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How to Get Involved in Local Government: 6 Public Administration Careers



People looking to make positive changes in society do not have to stray very far from their neighborhoods. With the right competencies, anyone can pursue a job in local government. An advanced degree such as Norwich University’s online Master of Public Administration (MPA),  develops advanced critical thinking and data analysis skills and cultivates a deep knowledge of key public administration theories and ethics for successful leadership in the public sector.  Several potential career paths exist in public administration for those wanting to know how to get involved in local government.

Why Pursue a Career in Public Administration?

While many people may commiserate about the change needed in a community, a public administrator has the opportunity to turn that talk into action. To transition into this role requires earning an advanced degree from a program that develops skills in local government management.  Programs such as Norwich University’s online Master of Public Administration feature concentrations in specific aspects of public administration such as fiscal management, municipal governance, public works, and sustainability.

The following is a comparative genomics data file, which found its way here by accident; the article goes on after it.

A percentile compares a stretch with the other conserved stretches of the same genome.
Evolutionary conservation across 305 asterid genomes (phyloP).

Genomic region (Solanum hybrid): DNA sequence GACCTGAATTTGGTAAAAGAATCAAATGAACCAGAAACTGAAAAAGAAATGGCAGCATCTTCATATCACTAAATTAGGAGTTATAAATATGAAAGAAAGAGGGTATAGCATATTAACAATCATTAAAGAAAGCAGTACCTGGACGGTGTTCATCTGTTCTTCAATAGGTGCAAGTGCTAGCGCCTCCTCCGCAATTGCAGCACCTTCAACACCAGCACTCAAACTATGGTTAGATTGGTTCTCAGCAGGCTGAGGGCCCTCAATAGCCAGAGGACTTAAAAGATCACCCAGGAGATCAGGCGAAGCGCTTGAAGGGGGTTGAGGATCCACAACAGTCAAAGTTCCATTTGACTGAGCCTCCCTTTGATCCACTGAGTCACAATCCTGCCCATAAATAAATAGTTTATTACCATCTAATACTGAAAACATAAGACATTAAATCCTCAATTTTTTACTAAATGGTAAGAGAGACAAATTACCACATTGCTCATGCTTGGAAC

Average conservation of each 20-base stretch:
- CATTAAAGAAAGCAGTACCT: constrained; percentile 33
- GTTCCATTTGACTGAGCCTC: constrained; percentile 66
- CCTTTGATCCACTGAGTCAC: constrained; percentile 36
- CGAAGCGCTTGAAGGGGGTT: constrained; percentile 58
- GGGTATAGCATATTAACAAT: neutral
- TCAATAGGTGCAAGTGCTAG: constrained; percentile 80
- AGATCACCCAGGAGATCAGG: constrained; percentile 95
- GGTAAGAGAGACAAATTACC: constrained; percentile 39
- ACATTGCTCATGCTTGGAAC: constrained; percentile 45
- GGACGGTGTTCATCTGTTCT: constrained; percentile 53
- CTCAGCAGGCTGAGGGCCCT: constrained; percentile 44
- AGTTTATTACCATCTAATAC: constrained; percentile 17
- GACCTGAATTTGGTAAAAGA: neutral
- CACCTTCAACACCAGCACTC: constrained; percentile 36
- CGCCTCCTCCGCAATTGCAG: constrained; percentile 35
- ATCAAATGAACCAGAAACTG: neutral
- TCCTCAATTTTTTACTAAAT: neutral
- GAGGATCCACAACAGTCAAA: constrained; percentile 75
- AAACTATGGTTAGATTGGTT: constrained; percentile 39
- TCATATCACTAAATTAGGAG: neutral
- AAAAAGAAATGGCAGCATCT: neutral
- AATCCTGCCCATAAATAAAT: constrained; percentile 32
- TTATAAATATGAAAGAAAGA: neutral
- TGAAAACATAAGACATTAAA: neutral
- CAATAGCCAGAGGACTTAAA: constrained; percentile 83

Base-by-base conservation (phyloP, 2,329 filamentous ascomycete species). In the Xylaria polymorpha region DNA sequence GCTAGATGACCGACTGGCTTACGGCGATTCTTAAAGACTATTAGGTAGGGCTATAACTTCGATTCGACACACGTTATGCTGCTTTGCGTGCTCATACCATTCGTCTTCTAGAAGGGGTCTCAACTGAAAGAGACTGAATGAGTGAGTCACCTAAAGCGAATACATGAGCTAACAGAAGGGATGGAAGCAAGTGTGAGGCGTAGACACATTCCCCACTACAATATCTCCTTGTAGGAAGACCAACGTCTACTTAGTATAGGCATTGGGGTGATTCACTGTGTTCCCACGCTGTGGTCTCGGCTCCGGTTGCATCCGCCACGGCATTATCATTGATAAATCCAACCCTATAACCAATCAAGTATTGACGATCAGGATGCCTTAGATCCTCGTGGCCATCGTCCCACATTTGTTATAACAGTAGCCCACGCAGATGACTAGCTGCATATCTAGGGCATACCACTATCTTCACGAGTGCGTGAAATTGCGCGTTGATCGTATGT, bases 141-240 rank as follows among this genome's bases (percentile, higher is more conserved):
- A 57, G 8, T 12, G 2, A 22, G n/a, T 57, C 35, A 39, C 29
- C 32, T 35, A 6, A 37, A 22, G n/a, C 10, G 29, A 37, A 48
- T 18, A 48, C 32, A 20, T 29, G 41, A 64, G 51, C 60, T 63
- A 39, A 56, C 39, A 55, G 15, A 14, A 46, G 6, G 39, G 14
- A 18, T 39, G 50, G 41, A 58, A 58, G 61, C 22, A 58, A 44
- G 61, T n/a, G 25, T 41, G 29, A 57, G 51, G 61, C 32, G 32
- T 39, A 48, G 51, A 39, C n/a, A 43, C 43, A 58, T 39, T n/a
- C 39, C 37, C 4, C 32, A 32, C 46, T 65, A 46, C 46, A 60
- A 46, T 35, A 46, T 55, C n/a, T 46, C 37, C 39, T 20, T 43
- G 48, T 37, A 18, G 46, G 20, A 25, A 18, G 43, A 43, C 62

These advanced degrees help students develop a strong understanding of the theories and ethics behind essential public administration concepts. They also teach advanced competencies in critical thinking and data analysis, which are crucial to developing strategies that convert ideas into practice. With the right combination of skills and knowledge gained from these advanced degrees, students can gain a role in public administration to produce new and innovative policies that ultimately improve local society and the lives of those in their communities.

A Look at Public Administration Jobs

When determining how to get involved in local government, consider the following professions that approach public administration in unique ways but have the same underlying goal of bringing positive change on a local, communal level.

Director of Public Works

Directors of Public Works oversee various municipal functions such as traffic control, waste management, and water service to ensure an efficient city. Responsible for managing a wide range of city or county employees from administrative staff to public service technicians, Directors of Public Works require strong leadership skills. Because the role typically involves planning and budgeting for day-to-day operations and long-term projects, this position requires advanced analytical and critical thinking skills. PayScale lists the average salary for a Director of Public Works at approximately $75,600. The U.S. Bureau of Labor Statistics (BLS) includes the role within the field of civil engineers, which is projected to grow by 11% between 2016 and 2026. This rate is faster than the 7% growth predicted for the average profession.